At the Las Leñas bakery, the prices go up and the sales come down. Marta Colman fears closure and is anxiously awaiting the end of summer holidays, when children go back to school and come in for a bite. Like so many other small- and medium-sized companies, hers has few weapons to resist recession in Argentina.
The daughter of a baker, Colman has no employees but works with her three siblings in Avellaneda on the south side of Buenos Aires.
“We could work less but while consumption has dropped, the bills for our public services have shot up and that limits everything. In summer, without kids going to school, it gets worse,” she says.
“We need help now if we’re not going to close down like so many others. If we cannot stay up with our reduced costs, far less those who have to pay more,” she adds.
Of the 37,000 bakeries registered in Argentina, 1,000 closed down last year when the economy went pear-shaped, according to the Federación Industrial Panaderil (the sector’s trade association).
The sector generates 120,000 jobs and is demanding the government introduce measures to protect them, such as a differential wheat price for the domestic market and rolling back electricity and water billing to the levels of 2017.
Public services, which used to be state-subsidised, have risen steeply. According to industrial users, the hikes for their sector have averaged 400 percent in the last two years.
In San Martín, located northwest of Buenos Aires, the textile factory Tikvatex SA has scrapped weekend work and overtime, as well as firing 20 of its 140 employees.
“Our output is reduced. We’re working at a loss like most small- and medium-sized companies, trying to make it to the end of the year, which is difficult,” comments the general manager Mariano Liberman.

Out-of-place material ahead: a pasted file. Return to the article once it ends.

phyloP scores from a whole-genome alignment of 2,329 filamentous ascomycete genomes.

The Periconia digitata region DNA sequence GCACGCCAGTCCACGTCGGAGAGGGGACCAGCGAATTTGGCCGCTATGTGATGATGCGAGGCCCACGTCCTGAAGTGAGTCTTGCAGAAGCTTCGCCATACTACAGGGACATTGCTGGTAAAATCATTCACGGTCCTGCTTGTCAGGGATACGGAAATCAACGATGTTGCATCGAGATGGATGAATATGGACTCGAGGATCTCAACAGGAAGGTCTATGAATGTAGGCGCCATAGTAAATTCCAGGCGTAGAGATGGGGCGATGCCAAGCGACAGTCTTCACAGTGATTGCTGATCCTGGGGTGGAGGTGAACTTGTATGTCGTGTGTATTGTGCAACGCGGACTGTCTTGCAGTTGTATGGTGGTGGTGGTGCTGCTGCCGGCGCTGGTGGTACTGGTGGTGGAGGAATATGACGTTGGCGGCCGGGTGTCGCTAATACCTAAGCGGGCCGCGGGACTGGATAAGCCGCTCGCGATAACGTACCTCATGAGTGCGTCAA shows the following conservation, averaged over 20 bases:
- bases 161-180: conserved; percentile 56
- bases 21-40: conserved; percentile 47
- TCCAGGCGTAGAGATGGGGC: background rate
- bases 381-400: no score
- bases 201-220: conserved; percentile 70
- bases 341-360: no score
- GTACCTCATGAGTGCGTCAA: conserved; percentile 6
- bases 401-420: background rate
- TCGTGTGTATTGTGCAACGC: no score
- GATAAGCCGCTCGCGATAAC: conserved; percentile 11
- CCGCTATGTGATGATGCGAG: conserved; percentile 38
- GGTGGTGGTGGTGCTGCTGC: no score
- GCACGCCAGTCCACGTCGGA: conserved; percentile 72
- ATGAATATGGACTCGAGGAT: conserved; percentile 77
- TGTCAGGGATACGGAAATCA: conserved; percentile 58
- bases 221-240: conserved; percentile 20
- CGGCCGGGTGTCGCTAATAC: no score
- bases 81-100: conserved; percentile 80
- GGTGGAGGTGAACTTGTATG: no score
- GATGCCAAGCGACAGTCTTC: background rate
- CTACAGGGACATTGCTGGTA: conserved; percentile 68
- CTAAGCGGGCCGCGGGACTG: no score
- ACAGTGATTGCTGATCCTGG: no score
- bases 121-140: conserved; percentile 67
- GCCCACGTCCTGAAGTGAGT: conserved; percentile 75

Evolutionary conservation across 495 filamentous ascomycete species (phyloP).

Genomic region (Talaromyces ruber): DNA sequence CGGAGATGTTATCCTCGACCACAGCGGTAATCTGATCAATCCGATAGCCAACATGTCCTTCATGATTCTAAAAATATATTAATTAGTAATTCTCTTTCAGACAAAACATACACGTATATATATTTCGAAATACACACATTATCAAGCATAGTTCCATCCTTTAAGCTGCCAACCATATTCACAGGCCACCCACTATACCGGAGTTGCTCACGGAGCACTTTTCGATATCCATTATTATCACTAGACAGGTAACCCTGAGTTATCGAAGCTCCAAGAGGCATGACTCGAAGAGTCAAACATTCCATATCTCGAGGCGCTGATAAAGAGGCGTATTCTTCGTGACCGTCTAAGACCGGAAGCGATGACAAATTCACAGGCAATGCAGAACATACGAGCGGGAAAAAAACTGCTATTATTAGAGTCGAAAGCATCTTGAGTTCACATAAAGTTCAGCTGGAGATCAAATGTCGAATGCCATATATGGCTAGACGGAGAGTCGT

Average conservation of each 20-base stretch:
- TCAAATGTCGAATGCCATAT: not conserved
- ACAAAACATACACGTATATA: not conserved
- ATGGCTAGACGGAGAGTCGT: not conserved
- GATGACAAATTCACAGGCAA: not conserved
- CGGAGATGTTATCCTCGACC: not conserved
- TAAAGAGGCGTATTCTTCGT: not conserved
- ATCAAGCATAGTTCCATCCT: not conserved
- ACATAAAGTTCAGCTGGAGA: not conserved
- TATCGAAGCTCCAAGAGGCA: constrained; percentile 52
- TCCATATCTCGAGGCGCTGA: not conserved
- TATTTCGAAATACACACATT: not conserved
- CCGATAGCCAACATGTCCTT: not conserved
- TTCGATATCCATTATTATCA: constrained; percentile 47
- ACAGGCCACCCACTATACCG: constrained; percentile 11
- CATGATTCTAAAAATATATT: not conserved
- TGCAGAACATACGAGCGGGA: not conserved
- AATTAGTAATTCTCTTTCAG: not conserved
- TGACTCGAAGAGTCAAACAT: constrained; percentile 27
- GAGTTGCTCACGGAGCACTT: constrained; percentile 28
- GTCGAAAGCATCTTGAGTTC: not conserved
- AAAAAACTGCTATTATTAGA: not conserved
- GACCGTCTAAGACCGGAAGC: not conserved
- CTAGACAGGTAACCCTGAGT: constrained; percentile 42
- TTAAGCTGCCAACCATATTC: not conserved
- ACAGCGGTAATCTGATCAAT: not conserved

“The cost of living has increased 50 percent and wages 20 percent so people stop buying or consume the least necessary and the most economical. And the most economical comes from Asia,” he adds.
Liberman also complains about the cost of financial services.
“They’re killing off the small companies who have no capital of their own to weather this kind of crisis.”
Argentina has been undergoing an economic crisis for the last year with high inflation, devaluation, falling consumption and recession. The activity of the textile sector, one of the worst hit, fell by 13.6 percent between January and November last year.
To face the crisis, President Mauricio Macri’s government agreed to a US$56-billion aid package with the International Monetary Fund (IMF) in return for a commitment to harsh austerity measures to achieve fiscal balance this year.
Argentina’s small- and medium-sized companies, or PyMES, representing 44 percent of gross domestic product and accounting for 70 percent of jobs are the most affected by the recession, according to economist Héctor Rubini from El Salvador University.
“Lacking scale and working for the domestic market, they are badly hit by inflation,” he explained.
“It is in situations like this when businesses most need credit but loans are unattainable,” said Rubini.
In 2018, inflation in Argentina reached 47.6 percent, one of the highest in the world and the steepest in 27 years within the country. At the same time the peso suffered a devaluation of 51 percent. In reaction, the Central Bank jacked up interest rates to almost 80 percent although they are now slightly below 60 percent.
The IMF forecasts the recession to continue into 2019 with economic activity falling 1.7 percent.